The UN Security Council is weighing a draft resolution that would pressure Myanmar to address the violence that has driven hundreds of thousands of Rohingya Muslims to flee, according to the text obtained on Wednesday.
The proposed resolution drafted by Britain and France would call on Myanmar authorities to "immediately cease military operations" and allow refugees now living in makeshift camps in Bangladesh to return.
The six-page text does not threaten sanctions but lays out a series of concrete demands.
Diplomats, however, said the draft resolution, which would be the first formal response from the top UN body, faces strong opposition from China and they expect tough negotiations ahead to reach an agreement.
"The Chinese are not on board," said a Security Council diplomat, who spoke on condition of anonymity. "They want us to say nothing and do nothing on this issue."
China, a supporter of Myanmar's former ruling junta, maintains that it is using private channels to pass on the message that the violence must end and the refugee crisis addressed, according to diplomats.
Since late August, more than 600,000 Rohingya have fled an army campaign in Myanmar's Rakhine state that the United Nations has denounced as ethnic cleansing.
Myanmar authorities say the military operation is aimed at rooting out Rohingya militants who staged attacks on police posts two months ago.
- A list of demands -
The draft resolution condemns the violence in Rakhine state and attacks by Rohingya militants, while expressing "grave concern that the Myanmar security forces and vigilantes have been responsible for human rights violations and abuses."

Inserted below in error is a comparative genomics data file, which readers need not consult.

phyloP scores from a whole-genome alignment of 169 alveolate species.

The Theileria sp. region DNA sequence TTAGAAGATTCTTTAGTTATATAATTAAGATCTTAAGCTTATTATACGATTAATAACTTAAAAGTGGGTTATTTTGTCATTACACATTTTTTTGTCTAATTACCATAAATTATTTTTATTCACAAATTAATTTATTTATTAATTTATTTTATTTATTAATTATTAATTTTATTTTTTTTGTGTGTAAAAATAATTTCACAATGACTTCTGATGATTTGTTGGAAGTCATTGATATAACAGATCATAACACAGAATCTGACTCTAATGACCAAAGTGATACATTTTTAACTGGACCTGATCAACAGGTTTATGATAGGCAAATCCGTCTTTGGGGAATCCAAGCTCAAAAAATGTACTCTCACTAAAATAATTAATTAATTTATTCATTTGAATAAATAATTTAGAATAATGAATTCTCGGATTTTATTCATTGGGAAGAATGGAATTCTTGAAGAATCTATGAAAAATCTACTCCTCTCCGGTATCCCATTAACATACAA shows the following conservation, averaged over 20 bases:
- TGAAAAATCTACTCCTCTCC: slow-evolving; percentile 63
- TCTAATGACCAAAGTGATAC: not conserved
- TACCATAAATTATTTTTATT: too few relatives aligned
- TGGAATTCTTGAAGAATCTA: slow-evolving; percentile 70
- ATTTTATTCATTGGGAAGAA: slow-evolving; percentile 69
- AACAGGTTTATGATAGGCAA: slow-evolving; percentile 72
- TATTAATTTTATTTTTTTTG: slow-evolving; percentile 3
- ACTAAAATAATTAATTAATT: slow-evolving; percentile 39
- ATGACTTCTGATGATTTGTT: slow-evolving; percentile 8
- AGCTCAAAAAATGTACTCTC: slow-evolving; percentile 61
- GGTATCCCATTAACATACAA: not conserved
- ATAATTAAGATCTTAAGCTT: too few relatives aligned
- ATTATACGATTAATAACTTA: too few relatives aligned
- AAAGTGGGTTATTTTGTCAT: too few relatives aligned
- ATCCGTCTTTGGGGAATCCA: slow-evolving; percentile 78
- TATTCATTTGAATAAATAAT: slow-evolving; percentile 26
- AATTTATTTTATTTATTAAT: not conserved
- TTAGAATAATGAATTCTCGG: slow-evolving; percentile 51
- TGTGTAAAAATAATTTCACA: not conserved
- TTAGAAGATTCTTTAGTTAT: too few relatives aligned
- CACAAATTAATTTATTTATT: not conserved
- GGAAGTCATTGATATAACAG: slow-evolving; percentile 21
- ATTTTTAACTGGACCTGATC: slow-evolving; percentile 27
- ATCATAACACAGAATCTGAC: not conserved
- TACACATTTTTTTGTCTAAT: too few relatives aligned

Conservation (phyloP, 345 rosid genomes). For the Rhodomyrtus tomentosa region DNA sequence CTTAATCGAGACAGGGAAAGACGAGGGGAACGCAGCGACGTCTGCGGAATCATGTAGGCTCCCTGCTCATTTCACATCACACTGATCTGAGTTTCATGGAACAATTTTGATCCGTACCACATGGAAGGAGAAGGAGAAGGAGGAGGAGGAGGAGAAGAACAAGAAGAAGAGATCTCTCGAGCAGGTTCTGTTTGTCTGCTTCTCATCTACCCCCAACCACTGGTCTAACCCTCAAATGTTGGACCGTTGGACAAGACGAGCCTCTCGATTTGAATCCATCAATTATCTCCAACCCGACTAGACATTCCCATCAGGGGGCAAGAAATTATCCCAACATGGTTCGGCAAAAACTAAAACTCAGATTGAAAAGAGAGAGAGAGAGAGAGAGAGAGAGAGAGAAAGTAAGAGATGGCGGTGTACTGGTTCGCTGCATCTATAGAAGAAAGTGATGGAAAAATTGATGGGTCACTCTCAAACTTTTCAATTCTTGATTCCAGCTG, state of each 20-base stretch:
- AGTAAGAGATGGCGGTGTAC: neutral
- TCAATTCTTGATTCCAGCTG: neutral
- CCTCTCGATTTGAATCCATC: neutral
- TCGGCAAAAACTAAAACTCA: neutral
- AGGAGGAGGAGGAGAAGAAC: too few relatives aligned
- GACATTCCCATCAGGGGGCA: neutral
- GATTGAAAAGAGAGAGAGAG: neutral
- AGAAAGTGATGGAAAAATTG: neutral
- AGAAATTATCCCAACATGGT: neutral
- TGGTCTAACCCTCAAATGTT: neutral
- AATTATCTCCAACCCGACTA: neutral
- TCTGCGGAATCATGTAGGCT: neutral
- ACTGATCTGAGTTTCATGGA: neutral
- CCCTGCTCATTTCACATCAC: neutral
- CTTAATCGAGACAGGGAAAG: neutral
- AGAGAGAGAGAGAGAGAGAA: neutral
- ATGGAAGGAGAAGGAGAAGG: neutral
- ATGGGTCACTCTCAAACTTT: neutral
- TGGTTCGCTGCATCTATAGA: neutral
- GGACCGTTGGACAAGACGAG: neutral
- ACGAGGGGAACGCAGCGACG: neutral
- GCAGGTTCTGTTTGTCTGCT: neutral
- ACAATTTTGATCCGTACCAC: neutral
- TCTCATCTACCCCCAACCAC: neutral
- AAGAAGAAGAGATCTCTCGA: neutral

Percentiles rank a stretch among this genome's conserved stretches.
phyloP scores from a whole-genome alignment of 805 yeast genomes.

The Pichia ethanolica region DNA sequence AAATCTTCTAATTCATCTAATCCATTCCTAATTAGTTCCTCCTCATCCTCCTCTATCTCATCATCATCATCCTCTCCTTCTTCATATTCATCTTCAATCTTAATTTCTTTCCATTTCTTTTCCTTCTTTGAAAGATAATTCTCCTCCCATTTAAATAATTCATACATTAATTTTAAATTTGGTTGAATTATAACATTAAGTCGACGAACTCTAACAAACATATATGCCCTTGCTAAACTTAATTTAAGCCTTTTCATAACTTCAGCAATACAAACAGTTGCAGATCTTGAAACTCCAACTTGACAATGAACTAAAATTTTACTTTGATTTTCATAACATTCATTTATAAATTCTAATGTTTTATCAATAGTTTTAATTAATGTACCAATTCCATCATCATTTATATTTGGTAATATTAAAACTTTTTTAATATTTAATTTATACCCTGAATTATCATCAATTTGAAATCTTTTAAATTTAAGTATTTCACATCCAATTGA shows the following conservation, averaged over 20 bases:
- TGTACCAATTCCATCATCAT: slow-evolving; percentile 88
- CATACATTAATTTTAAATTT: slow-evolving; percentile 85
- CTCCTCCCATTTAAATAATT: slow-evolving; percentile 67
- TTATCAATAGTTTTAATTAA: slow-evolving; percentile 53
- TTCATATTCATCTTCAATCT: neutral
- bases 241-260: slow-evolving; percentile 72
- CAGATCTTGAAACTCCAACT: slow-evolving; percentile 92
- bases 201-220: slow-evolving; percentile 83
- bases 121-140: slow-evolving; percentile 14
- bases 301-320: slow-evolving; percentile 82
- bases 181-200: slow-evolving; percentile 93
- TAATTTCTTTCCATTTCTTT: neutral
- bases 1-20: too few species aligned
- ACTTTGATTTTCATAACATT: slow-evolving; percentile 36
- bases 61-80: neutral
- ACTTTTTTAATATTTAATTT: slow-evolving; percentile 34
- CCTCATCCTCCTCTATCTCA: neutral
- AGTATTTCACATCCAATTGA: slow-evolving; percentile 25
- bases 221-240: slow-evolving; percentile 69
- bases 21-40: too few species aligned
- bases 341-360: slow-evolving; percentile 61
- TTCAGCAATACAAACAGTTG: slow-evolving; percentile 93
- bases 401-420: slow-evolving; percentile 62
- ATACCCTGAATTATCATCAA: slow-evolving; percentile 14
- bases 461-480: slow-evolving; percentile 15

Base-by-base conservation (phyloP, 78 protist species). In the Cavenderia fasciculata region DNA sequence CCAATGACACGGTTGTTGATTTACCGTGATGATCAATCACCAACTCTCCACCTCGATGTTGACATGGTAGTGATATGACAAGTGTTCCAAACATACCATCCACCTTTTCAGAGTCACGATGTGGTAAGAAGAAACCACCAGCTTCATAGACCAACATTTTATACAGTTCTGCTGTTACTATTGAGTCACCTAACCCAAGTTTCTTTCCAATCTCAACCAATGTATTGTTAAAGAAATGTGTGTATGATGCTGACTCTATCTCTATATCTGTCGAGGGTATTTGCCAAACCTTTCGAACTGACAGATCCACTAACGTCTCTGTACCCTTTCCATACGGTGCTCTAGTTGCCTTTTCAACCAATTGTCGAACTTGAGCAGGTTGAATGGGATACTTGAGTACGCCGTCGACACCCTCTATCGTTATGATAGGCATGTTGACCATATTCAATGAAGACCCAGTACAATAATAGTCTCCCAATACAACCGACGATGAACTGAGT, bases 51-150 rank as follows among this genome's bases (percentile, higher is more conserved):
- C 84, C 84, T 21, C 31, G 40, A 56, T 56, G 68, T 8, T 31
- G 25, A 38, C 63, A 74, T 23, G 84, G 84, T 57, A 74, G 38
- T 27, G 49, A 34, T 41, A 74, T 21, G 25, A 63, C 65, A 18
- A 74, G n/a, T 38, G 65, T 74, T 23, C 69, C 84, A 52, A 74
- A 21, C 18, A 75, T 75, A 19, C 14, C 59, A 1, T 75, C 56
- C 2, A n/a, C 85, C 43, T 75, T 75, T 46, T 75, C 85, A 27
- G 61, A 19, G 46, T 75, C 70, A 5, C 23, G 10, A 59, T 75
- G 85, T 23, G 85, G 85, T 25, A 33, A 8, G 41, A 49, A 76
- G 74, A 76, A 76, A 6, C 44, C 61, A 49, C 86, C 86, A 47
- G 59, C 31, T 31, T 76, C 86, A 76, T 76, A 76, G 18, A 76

It calls on Myanmar to allow humanitarian aid workers to have safe access to Rakhine state, where the Rohingya who managed to escape the army campaign are now fleeing dire food shortages.
The draft resolution also demands that UN rights investigators be allowed access to Rakhine to report on allegations of atrocities and calls for the appointment of a UN special advisor on Myanmar.
It urges Myanmar to implement the recommendations of a commission led by former UN chief Kofi Annan that said the Rohingya should be granted citizenship rights.
The 1.1 million Rohingya have faced decades of discrimination in Buddhist-majority Myanmar and been denied citizenship since 1982, which has effectively rendered them stateless.
Rights groups have accused the Security Council of dragging its feet on Myanmar and are calling for tougher measures such as an arms embargo and targeted sanctions against those responsible for the attacks against the Rohingya.
A recent report by the UN human rights office accused Myanmar of seeking to permanently expel the Rohingya, by planting land mines at the border with Bangladesh where the refugees are sheltering.
UN rights officials spoke to refugees who gave accounts of soldiers surrounding homes and firing indiscriminately as residents ran for their lives, and of uniformed men gang-raping women and girls.